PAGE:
Only 12,000 years ago, the GBR evolved its current form. Prior to that, sea level in the 100,000-year glacial period (Ice Age) was about 120 meters (roughly 400 feet) below the current level. In the 6,000-year period, 18,000 years to 12,000 years ago, sea level rose 120 meters, an average rate of two meters (over 6 feet) per century. Coral kept up with that rapid rate of sea level rise.

The best article I’ve found on the 2016 bleaching is by Jim Steele, Director emeritus Sierra Nevada Field Campus, San Francisco State University and author of Landscapes & Cycles: An Environmentalist’s Journey to Climate Skepticism.
The significant findings are that the 2016 El Nino caused prolonged low sea level at low tide and that the upper 15 cm of reef coral was bleached. Coral at deeper levels were not affected. The Hughes study that reported coral disaster was an aerial survey and did not identify that the bleaching was only in the top reef level and had nothing to do with water temperature.

Coral exposed by low tides caused by 2016 El Nino

Here is  a comprehensive article about coral over time

Here’s a good article that includes summaries of many coral studies

I have dozens of studies that all support coral resilience and the causes of fluctuations – and that coral is doing very well, particularly in areas where scuba divers are rare.

Your statistics on rates of extinction are also totally out of whack, but that’s an item for a later look.

Climate Change Alarmists fiddle while California burns – “It’s the forest management, stupid!”

Even the LA Times figured it out. In fact, The Times and others noted that warnings to Paradise and other cities went back decades and predicted then what happened last year. 

Concerning wildfires and climate change: “The state’s climate alarmist politicians, media and climate activists have attempted to make nebulous and lame excuses that man made “climate change” is accountable for the poor forest conditions and increased wildfires but these claims are unsupported by climate data going back more than 1,000 years showing extensive periods of extreme droughts and precipitation in California have long existed and that no definitive change in this very long term climate record has been established as was noted in a Los Angeles Times article from 2014.”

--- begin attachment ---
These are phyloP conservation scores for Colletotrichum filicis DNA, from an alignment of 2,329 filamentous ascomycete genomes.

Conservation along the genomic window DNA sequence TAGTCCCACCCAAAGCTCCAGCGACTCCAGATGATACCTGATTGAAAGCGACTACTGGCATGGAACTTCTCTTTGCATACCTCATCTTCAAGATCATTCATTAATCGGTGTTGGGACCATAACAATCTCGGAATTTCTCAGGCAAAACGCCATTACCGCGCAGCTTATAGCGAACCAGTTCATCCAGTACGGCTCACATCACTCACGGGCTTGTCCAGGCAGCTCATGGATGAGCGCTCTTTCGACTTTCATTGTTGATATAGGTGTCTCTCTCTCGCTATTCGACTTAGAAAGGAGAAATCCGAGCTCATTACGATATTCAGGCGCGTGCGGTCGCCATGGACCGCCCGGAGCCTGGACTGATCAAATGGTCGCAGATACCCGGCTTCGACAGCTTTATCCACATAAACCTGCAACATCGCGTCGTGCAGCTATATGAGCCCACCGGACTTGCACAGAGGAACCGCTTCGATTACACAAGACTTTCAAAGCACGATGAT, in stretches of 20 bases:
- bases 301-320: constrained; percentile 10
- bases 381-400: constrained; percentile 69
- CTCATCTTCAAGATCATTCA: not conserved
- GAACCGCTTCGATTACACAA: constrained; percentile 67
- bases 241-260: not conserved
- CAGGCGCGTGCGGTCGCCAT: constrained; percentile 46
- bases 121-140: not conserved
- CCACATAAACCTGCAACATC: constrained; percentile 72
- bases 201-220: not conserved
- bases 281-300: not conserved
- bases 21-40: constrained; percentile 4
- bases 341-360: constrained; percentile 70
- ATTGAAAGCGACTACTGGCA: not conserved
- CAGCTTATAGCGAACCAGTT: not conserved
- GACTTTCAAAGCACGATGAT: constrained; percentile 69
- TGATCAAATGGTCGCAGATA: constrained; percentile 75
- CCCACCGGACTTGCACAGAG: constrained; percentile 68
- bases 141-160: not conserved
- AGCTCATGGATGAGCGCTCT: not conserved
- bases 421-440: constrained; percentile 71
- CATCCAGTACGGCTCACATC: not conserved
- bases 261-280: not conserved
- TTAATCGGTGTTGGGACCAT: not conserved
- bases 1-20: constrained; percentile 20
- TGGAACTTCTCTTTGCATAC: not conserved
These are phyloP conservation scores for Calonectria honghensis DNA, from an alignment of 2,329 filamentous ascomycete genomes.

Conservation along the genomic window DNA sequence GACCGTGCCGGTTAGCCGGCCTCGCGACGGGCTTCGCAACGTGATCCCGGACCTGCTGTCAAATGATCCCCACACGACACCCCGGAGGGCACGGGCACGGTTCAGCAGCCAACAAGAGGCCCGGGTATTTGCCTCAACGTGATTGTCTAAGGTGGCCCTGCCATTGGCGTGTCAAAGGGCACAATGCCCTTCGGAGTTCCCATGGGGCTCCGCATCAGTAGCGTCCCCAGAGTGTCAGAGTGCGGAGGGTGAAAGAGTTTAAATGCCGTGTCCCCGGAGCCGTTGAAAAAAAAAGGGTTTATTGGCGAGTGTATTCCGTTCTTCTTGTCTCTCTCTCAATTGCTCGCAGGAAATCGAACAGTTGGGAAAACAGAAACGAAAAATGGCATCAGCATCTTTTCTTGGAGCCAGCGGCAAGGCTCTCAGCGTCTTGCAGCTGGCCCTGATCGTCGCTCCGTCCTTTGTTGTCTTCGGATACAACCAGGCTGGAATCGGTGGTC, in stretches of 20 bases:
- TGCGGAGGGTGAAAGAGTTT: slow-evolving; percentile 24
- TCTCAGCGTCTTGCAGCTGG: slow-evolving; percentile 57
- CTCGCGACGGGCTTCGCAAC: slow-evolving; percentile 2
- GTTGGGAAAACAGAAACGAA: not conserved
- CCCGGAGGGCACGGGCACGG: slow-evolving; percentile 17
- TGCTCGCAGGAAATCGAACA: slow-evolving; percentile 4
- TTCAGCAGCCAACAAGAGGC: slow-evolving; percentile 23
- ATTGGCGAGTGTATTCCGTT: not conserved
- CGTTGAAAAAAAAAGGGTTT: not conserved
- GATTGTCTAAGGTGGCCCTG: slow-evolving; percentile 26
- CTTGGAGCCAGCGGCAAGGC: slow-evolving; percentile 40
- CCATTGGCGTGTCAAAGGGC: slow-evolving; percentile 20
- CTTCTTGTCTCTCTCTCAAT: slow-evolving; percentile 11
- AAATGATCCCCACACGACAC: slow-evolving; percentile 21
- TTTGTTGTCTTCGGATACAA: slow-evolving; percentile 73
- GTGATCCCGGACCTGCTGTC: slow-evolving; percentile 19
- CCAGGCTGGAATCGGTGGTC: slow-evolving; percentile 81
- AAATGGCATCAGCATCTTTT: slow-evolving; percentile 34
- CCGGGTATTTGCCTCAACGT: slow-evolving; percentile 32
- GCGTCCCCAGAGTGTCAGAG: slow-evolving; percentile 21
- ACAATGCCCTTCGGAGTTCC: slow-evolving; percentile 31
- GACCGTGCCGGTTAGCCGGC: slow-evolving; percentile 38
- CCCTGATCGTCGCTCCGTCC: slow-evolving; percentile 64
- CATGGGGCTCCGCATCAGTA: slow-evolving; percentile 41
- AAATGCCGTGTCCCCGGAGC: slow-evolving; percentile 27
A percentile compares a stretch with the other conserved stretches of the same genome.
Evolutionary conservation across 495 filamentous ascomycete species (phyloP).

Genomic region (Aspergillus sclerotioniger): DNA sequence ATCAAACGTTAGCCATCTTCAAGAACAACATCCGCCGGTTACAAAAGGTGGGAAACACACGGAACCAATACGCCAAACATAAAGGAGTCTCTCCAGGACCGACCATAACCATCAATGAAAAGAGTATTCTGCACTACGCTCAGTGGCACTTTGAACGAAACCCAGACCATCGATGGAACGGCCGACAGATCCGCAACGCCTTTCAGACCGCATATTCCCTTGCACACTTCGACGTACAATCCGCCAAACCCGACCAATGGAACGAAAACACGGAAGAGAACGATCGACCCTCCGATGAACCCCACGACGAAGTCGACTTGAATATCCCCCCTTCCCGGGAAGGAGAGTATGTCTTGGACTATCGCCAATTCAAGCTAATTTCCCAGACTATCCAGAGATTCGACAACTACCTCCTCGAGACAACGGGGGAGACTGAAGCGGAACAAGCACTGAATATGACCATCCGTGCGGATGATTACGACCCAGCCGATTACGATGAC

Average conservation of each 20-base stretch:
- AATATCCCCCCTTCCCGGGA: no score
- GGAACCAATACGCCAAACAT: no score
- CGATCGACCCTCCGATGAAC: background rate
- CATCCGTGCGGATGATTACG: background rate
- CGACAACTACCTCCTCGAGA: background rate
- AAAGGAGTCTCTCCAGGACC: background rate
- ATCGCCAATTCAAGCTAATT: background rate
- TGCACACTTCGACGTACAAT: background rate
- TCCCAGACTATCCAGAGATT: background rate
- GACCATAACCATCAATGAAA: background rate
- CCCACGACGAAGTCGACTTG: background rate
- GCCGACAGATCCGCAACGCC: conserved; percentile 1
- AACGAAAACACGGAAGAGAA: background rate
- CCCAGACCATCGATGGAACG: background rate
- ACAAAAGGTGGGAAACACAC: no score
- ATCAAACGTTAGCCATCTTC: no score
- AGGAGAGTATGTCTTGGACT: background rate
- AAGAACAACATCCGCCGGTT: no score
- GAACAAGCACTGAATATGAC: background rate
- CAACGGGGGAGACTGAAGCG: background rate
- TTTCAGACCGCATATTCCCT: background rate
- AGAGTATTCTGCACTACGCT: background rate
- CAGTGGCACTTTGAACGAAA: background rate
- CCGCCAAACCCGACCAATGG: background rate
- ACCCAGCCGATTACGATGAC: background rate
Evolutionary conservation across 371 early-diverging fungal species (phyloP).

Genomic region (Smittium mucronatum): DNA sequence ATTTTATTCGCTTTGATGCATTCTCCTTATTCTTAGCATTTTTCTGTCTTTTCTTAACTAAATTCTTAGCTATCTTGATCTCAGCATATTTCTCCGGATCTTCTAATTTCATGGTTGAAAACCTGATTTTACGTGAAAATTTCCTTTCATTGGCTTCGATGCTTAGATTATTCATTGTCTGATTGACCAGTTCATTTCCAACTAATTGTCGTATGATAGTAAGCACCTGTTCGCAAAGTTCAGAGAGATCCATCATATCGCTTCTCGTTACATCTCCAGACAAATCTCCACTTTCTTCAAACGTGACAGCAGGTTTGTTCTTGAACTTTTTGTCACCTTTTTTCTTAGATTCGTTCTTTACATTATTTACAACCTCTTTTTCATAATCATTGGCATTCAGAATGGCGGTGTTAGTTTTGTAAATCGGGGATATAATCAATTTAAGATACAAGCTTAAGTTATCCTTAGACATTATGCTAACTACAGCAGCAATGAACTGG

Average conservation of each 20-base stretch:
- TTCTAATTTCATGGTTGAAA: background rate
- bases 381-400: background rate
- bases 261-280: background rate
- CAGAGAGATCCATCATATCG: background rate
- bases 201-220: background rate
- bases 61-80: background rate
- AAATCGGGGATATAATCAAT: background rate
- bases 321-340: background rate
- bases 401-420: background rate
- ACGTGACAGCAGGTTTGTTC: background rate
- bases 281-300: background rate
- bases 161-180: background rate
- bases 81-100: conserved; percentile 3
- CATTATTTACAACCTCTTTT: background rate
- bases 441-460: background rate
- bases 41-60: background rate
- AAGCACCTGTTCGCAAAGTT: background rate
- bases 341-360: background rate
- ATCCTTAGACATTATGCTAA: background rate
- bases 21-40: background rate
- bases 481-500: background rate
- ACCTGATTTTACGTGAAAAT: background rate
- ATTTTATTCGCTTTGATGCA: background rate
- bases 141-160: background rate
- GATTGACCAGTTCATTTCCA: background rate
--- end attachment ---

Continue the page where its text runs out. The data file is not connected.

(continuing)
As I have noted in several of my previous letters in the ICO, going back over a decade, Californians live in a Fool’s Paradise; the past hundred years have been much wetter – and cooler - than most of the past 7,000 years. 

Good forest management removes fuel and prevents small trees from serving as “fire ladders.” It also conserves water by removing small trees that take water from big trees. 

While you go on about stopping climate change, which has occurred naturally millions of times, the real work of preventing wildfire devastation needs to be done in California’s forests now!

Sunday, June 02, 2019

"Homogenizing" the Way to Global Warming

Less than a decade ago I found some NOAA temperature charts for nearby cities in Northern California - where I've lived off and on since 1949. The cities are Santa Rosa and Ukiah, and  i remember old timers in the 1950s talking about how much hotter they had been in the 1930s and 1940s. The NOIAA temperature charts substantiated the old timers' memories - for awhile.

This was the Santa Rosa chart showing the hotter 1930s and 1940s:
This is the Santa Rosa chart that replaced it after "homogenization." The early years suffered a cold snap that lowered temperatures about one degree C for four decades and then raised later temperatures gradually.
How about Ukiah? Not surprisingly, Ukiah also found that its cooling trend became warming.

Before homogenization:
After homogenization.
It's funny that after over half a century since they passed on, the old timers were made liars about their memories of the hotter olden days.

Wednesday, December 19, 2018

Our 2018 Christmas Letter

Angelic Alice and I pray "May your days be Merry and Bright"

Retirement is hard work! After seven years of tireless effort Alice has a July 2019 publish date for "The Lady with Balls", her memoir, with Cypress House in Fort Bragg - and she loves working with them. They give her help and guidance she thought she could only get in her dreams. I'm inspired and learning from Alice's efforts and finally am diligently working on a growing-up-in-Point Arena memoir and a science and politics treatise "It Ain't Necessarily So."

We've had a busy travel year; three weeks in Japan in April and a September cruise down the Saint Lawrence River with Alice's Reseda High Reunion group. The photo above was taken outside a chocolate shop across the street from our Kyoto, Japan B and B. Alice saw some women posing in front of the wings having their pictures taken by their partners so she got in line, hopped up, struck a pose, and I snapped it - and we marveled at the result.  

We stayed five nights at the New Sanno Hotel in the center of Tokyo. It's run by the U. S. military recreation unit and is unbelievable value for money, which explains why you have to book it a year ahead. 

One of a bazillion temples and shrines in Japan -we tried to see them all

Kyoto is full of students, and many of them dress up to visit the shrines and parks

Our breakfast room became our bedroom, or vice versa

But this was our dining room, where we had about a dozen-course dinner nightly